Depends on location
Aaron Aupperlee's news story “Gap between property values, sales a homeowner's boon in Allegheny County” appears to be good news for taxpayers but the “common level ratio” cuts both ways, depending on where a property is in Allegheny County. Until the ratio dips below 85 percent, it will punish taxpayers buying homes in areas that are appreciating in value.
Why? The taxing bodies will continue to win appeals on homes being sold, based on retail sales prices with 3-year-old base-year assessments. In a landmark state Supreme Court decision in 2006, the justices wrote that the General Assembly's flawed and possibly unconstitutional assessment scheme “has, in effect, carved out a class of taxpayers who are subjected to an unfairly high tax burden — namely, those whose assessment is appealed by any taxing district in which the property is located. ... (Because) this classification is not based on any legitimate distinction between the targeted and non-targeted properties, it is arbitrary, and thus, unconstitutional. ... Indeed, the unfairness arising out of such a scheme is acknowledged by the Board of Assessment Appeals ... .”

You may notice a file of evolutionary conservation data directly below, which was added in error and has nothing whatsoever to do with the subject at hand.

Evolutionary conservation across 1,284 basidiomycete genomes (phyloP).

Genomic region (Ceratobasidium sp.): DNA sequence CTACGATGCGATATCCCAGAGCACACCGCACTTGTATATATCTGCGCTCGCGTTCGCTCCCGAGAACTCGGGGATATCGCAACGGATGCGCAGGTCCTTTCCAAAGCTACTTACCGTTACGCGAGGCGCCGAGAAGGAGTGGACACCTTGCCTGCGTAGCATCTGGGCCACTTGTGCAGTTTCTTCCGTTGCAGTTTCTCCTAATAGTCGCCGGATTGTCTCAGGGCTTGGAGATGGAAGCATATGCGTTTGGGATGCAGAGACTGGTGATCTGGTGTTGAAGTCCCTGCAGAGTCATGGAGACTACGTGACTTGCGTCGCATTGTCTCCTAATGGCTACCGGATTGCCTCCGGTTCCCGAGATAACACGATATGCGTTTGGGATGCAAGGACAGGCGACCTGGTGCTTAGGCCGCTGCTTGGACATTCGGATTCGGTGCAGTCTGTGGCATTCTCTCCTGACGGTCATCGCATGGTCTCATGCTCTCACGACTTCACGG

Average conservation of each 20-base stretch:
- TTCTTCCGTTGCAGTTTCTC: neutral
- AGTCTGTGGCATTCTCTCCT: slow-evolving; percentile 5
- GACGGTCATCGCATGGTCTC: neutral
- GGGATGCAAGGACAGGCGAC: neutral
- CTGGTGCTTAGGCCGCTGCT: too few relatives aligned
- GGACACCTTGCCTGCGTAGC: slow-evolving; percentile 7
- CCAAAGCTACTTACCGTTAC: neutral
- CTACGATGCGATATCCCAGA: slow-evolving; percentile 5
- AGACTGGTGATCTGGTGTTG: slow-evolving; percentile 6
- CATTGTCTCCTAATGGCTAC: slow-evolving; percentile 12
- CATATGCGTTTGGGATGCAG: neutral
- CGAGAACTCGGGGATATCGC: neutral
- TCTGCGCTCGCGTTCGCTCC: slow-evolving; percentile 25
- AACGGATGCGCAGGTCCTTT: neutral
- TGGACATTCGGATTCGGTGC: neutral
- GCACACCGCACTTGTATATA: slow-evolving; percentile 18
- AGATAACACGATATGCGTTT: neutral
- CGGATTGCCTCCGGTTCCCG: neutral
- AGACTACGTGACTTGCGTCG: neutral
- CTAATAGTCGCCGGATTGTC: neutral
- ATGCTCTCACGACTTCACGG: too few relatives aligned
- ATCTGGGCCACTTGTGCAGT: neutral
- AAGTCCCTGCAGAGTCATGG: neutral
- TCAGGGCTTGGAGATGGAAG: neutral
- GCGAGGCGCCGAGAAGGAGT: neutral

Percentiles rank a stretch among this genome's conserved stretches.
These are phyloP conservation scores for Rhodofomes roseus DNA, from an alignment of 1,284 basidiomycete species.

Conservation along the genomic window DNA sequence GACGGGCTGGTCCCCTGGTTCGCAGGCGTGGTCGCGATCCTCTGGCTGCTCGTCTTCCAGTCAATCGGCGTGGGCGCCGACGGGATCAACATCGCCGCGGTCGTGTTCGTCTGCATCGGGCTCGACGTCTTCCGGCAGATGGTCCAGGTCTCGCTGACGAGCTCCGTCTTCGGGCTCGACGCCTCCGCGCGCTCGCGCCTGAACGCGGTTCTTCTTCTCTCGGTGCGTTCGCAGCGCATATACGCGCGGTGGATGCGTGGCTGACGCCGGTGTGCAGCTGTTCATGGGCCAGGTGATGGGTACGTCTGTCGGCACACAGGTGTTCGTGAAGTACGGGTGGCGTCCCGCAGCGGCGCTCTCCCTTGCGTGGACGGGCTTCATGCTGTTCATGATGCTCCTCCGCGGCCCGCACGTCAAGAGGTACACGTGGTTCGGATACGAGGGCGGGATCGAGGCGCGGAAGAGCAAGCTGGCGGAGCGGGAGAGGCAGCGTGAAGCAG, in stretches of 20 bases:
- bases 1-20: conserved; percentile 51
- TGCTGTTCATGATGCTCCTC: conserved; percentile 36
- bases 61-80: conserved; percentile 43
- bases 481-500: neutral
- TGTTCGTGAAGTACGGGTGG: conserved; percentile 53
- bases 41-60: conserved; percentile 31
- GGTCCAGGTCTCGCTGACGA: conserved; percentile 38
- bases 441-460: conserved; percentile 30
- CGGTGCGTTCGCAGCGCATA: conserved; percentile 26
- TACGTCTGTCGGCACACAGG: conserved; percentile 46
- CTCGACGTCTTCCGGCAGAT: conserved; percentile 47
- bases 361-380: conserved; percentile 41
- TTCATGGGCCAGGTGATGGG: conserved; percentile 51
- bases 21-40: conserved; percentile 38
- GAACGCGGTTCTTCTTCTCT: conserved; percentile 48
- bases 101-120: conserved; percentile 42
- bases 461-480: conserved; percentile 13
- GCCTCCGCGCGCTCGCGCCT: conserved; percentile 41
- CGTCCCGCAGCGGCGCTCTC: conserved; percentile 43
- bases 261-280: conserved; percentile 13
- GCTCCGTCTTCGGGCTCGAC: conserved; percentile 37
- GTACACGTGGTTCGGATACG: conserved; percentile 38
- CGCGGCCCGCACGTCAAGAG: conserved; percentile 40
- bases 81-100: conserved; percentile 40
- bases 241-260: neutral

It's important to note that Washington County is having a court-ordered reassessment because the variance of 1981 assessments to current sales prices is more than 15 percent. This means high-end commercial properties are appealed and receiving huge assessment reductions before reassessment. This shifts the tax burden to the residential sector in most cases, because millage is adjusted to compensate for the diminished assessment roll.
One person's tax break is another person's tax. The General Assembly must amend the archaic and unfair assessment and tax laws.
Michael J. Suley
The writer is a past president of the Realtors Association of Metropolitan Pittsburgh.